Tuesday, March 14, 2023
WASHINGTON — Secretary of the Interior Deb Haaland today withdrew a land exchange between the Interior Department and King Cove Corporation authorized by Secretary Bernhardt in July 2019. The Department determined that the 2019 land exchange contained several procedural flaws and was not consistent with Departmental policy. It was entered into without public participation and did not analyze potential effects on subsistence uses and habitat. This action applies to the Izembek National Wildlife Refuge in Alaska that was created by President Carter’s landmark Alaska National Interest Conservation Act (ANILCA) of 1980, which conserved more than 100 million acres of federal land in Alaska. As part of President Biden’s commitment to upholding America’s conservation laws, the Department intends to initiate an environmental analysis that will include robust nation-to-nation consultation and consider, among other things, the 2013 land exchange considered by Secretary Sally Jewell and a subsistence evaluation under Section 810 of ANILCA.
In rescinding the land exchange, Secretary Haaland issued the following statement: “The debate around approving the construction of a road to connect the people of King Cove to life-saving resources has created a false choice, seeded over many years, between valuing conservation and wildlife or upholding our commitments to Indigenous communities. I reject that binary choice. I am a lifelong conservationist, and I believe deeply in the need to protect our lands and waters and honor our obligations to Tribal Nations. Respecting Tribal sovereignty means ensuring that we are listening – really listening – to Tribal communities. I have instructed my team to immediately launch a process to review previous proposals for a land exchange, rooted in a commitment to engagement in meaningful nation-to-nation consultation with Tribes, to protecting the national wildlife refuge system, and to upholding the integrity of ANILCA’s subsistence and conservation purposes.”
The Omnibus Public Land Management Act of 2009 directed the Secretary of the Interior to analyze a land exchange through the Izembek National Wildlife Refuge and the Izembek Wilderness. The proposal would have transferred approximately 200 acres within the refuge to the State of Alaska for a single-lane gravel road between the communities of King Cove and Cold Bay, Alaska. As provided by the law, the road would be located approximately 1/2 mile to 1 mile north of Kinzarof Lagoon and “shall be used primarily for health and safety purposes and only for noncommercial purposes.” In exchange, the U.S. Fish and Wildlife Service would receive approximately 43,000 acres of land owned by the State of Alaska (to be designated wilderness), as well as approximately 13,300 acres of land owned by King Cove Corporation. In addition, the King Cove Corporation would relinquish 5,430 acres of selected lands within the Izembek Refuge and Izembek Wilderness boundary. In December 2013, Secretary Jewell issued a Record of Decision declining the land exchange.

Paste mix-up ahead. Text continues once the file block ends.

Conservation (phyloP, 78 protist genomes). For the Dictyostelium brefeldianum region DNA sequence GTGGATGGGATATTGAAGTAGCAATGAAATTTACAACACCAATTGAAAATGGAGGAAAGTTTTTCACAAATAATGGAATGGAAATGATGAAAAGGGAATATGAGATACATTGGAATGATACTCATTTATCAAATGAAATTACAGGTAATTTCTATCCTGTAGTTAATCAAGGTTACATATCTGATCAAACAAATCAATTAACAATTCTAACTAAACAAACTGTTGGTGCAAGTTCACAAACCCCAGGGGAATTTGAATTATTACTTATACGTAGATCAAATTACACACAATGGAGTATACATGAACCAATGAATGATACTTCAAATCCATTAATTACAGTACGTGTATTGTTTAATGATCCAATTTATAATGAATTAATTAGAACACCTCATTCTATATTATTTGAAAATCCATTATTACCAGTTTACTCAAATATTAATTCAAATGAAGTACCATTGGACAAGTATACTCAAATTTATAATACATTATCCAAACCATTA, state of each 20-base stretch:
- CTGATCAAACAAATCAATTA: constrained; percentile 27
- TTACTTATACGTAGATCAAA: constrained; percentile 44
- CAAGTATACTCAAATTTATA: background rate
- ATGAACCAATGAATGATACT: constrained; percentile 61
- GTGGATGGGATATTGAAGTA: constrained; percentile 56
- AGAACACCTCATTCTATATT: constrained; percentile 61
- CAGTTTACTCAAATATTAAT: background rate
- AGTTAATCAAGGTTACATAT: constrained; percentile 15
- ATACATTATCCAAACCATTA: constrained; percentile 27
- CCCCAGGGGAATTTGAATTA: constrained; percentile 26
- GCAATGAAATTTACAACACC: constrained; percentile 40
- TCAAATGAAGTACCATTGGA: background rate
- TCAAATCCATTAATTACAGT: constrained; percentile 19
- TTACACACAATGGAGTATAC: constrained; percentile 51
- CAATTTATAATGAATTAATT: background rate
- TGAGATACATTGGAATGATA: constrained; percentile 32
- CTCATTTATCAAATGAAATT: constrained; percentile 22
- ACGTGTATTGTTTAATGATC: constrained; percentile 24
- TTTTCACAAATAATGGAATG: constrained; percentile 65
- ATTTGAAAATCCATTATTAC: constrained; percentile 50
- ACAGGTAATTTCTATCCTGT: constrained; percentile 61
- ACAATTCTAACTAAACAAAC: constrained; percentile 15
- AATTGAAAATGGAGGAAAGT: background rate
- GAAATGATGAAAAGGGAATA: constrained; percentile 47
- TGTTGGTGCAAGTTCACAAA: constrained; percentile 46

On July 3, 2019, Secretary Bernhardt signed a memorandum approving a different land exchange between the Interior Department and King Cove Corporation. The 2019 exchange did not prohibit commercial use of the road, authorized gravel mining within the Refuge, and had far less land coming to the Refuge in the exchange. A federal district court in Alaska vacated the 2019 exchange due to several legal flaws, including that Secretary Bernhardt failed to properly justify his change in policy and rejection of Secretary Jewell’s prior conclusions. In addition, President Carter filed a brief in the 9th Circuit case arguing that Secretary Bernhardt’s action was inconsistent with the ANICLA. The Ninth Circuit is currently reviewing the district court decision.
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